The show ended up with a look at the…grim futures for two of the championship contenders from this race. Unfortunately, neither Allison nor Kulwicki made it back to the Hooters 500 in 1993, scene of Dale Earnhardt clinching the title when T.W. Taylor crashed, Rusty Wallace getting his tenth win of the season, and Brian France shilling about some nonsense (at the “1:50 mark here”:http://www.youtube.com/watch?v=dgfbv1WwDnk) on ESPN. Both drivers were killed in aviation incidents during the 1993 season. Terrible tragedies at the time, and even now. Larry McReynolds still gets choked up when asked to talk about Allison today.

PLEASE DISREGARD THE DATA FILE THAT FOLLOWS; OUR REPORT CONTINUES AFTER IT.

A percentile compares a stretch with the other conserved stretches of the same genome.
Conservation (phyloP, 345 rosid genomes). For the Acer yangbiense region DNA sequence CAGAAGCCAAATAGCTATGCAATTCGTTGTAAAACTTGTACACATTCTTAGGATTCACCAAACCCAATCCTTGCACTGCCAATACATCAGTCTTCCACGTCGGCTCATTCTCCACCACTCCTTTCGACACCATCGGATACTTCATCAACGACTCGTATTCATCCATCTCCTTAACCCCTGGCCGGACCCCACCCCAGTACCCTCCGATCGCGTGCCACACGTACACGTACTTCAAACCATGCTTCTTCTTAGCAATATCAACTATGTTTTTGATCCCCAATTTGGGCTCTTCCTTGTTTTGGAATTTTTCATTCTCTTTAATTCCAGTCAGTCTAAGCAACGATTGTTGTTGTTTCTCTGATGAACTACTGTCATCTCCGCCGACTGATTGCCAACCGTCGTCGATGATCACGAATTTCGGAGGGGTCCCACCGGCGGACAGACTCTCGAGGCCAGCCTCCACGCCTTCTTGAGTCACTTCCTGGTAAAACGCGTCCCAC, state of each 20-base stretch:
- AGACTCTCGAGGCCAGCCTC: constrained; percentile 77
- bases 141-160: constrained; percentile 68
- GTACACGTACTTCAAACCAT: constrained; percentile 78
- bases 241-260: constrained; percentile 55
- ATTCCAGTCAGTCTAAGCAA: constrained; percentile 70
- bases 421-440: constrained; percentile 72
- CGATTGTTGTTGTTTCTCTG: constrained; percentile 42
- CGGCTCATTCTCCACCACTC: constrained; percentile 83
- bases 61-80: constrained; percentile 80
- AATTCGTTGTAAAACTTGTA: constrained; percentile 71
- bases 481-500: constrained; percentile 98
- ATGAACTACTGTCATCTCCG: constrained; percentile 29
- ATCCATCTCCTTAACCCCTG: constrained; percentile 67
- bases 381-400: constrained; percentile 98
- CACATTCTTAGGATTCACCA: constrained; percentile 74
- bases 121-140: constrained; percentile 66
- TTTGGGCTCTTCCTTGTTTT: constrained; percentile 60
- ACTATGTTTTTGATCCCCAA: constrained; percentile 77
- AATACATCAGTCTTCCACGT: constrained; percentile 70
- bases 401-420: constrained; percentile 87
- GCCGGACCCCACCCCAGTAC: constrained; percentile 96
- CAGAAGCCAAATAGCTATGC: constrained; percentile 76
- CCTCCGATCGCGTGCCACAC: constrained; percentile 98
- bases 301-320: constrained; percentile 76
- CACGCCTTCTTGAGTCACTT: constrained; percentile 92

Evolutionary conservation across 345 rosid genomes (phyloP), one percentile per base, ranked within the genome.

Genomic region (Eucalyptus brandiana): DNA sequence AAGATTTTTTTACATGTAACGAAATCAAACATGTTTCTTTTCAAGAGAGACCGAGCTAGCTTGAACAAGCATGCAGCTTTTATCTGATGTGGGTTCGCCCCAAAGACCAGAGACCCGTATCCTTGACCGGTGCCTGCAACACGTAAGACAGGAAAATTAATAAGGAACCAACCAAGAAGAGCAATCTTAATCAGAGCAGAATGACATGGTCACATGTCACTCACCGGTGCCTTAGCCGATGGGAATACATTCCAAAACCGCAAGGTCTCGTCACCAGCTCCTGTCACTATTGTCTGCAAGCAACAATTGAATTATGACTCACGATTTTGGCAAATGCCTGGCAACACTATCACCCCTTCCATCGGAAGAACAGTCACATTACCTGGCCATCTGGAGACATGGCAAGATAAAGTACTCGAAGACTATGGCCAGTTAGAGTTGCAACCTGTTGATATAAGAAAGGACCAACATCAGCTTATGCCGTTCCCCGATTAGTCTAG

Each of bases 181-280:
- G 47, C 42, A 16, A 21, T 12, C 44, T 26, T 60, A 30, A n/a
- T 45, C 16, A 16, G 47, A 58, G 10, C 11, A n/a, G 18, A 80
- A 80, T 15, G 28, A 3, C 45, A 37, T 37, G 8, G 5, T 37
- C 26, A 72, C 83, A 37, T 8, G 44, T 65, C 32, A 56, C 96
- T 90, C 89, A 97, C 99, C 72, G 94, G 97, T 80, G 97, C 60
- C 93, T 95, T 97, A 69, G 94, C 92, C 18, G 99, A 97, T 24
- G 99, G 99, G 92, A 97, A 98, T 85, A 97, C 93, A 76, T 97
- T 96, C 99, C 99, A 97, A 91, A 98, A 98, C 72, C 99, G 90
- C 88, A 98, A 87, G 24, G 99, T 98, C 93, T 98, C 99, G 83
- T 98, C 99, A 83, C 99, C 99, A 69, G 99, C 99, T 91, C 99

I greatly enjoyed watching this special. The piece was historically accurate, the sound bites were appropriate and really played up the sheer emotions of what was going on that day. I remember watching the race live, but not realizing just how much of a nail biter it really was. At the time, I was eight and bummed out that Earnhardt couldn’t do much in 1992 (12th in points, one win, and a whole bunch of engine issues). Only as I’ve gotten older have I come to realize the gravity of that day.
I hope you liked this look back at The Day: 1992 Hooters 500. Check back next Thursday, when I’ll be covering the Indy Japan 300 from the Twin Ring Motegi road course. Until then, enjoy this weekend’s action from Chicagoland, Motegi, Mid-Ohio and Laguna Seca.